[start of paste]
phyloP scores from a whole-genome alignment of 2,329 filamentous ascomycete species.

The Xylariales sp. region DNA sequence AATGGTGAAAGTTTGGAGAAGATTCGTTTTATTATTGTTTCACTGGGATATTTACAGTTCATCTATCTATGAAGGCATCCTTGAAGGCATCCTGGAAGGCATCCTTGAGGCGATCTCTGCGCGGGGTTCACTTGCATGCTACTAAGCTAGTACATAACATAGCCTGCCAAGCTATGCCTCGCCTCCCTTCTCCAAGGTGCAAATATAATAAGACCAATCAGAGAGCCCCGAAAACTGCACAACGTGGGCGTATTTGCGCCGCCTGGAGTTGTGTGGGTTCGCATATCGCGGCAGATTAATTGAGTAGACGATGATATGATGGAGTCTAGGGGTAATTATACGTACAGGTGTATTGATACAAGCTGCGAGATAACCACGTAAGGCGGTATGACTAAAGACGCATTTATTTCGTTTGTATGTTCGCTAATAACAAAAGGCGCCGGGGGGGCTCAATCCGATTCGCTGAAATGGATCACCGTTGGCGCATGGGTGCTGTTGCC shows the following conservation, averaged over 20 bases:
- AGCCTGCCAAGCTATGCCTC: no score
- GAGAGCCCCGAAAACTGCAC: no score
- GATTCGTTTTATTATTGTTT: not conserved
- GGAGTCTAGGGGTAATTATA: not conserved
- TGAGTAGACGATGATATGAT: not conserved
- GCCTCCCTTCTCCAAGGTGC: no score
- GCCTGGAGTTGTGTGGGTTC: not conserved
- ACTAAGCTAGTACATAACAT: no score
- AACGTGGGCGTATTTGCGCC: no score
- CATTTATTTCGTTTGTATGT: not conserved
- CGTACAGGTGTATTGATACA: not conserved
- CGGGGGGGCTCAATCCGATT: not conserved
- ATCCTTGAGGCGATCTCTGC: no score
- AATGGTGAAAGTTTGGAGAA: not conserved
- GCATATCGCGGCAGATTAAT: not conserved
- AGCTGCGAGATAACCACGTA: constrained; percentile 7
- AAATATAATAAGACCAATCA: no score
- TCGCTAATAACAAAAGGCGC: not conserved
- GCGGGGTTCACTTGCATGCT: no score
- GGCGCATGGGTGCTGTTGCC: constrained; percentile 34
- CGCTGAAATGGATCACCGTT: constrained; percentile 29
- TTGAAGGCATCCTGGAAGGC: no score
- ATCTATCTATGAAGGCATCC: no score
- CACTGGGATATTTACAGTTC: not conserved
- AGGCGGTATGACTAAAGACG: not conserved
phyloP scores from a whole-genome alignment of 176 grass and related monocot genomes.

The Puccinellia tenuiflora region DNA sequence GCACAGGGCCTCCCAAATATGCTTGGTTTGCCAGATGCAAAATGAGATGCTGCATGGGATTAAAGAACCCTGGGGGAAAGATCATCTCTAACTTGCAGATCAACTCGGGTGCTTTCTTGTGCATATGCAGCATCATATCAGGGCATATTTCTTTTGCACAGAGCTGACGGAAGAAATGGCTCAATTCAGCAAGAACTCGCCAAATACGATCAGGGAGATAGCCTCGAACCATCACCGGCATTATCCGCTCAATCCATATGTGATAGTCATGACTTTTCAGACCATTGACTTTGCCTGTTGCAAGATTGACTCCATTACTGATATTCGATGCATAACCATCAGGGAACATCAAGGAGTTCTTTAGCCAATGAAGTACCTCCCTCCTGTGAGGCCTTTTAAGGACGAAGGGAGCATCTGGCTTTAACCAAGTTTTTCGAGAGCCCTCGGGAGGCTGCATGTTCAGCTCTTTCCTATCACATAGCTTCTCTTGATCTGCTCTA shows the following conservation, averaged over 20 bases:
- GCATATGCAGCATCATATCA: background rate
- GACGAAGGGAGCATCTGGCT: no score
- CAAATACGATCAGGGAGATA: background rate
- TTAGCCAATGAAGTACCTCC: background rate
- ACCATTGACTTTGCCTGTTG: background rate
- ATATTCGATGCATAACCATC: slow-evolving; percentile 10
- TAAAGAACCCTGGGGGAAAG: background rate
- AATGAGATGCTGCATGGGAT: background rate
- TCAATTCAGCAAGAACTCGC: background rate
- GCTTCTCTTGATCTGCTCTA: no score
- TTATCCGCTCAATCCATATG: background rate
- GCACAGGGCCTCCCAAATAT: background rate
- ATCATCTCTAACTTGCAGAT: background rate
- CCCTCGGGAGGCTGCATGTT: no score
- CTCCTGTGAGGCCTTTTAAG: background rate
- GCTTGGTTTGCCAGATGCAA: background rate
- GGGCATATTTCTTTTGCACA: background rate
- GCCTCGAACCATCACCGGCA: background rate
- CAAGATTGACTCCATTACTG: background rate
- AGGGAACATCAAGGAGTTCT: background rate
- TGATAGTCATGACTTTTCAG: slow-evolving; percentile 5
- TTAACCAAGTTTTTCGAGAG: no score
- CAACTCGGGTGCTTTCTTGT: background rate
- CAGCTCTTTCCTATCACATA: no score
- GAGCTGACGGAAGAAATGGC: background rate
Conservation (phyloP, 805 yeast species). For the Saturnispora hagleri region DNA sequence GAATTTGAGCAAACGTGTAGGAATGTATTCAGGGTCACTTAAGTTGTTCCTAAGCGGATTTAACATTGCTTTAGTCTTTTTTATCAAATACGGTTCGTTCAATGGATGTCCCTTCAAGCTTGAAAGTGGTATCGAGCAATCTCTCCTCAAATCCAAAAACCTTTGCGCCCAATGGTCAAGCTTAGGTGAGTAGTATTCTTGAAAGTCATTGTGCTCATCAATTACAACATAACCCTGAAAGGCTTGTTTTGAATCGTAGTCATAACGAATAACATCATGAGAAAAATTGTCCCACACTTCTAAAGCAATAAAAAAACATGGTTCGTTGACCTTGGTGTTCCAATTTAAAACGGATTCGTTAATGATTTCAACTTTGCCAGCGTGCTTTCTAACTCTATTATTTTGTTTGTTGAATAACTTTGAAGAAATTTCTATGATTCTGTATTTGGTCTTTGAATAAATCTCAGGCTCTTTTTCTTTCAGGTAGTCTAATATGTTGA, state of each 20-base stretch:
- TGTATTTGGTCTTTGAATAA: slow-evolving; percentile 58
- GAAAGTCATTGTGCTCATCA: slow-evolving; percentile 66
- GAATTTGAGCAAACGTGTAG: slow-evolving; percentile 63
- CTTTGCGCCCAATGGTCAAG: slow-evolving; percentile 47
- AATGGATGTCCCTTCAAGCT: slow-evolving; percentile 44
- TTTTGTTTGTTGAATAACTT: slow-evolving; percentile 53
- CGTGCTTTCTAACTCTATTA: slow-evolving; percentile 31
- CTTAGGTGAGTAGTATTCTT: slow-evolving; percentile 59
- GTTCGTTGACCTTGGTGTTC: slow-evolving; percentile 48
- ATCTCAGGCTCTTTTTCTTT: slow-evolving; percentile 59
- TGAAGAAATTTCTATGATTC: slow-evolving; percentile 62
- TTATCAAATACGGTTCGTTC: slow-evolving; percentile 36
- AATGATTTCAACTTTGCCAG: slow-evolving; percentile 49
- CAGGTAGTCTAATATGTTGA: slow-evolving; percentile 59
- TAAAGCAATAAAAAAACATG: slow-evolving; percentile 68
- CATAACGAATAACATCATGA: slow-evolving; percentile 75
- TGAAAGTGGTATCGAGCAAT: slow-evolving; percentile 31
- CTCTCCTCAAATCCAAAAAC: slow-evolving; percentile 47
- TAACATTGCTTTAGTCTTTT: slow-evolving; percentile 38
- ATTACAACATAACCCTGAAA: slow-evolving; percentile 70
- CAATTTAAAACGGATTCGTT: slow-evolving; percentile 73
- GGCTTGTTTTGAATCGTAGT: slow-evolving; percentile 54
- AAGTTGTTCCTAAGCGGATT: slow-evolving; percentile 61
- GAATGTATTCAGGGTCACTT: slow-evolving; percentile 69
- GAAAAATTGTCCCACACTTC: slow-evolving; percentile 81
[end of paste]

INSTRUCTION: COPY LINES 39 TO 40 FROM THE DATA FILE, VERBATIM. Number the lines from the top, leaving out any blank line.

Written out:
- GCTTCTCTTGATCTGCTCTA: no score
- TTATCCGCTCAATCCATATG: background rate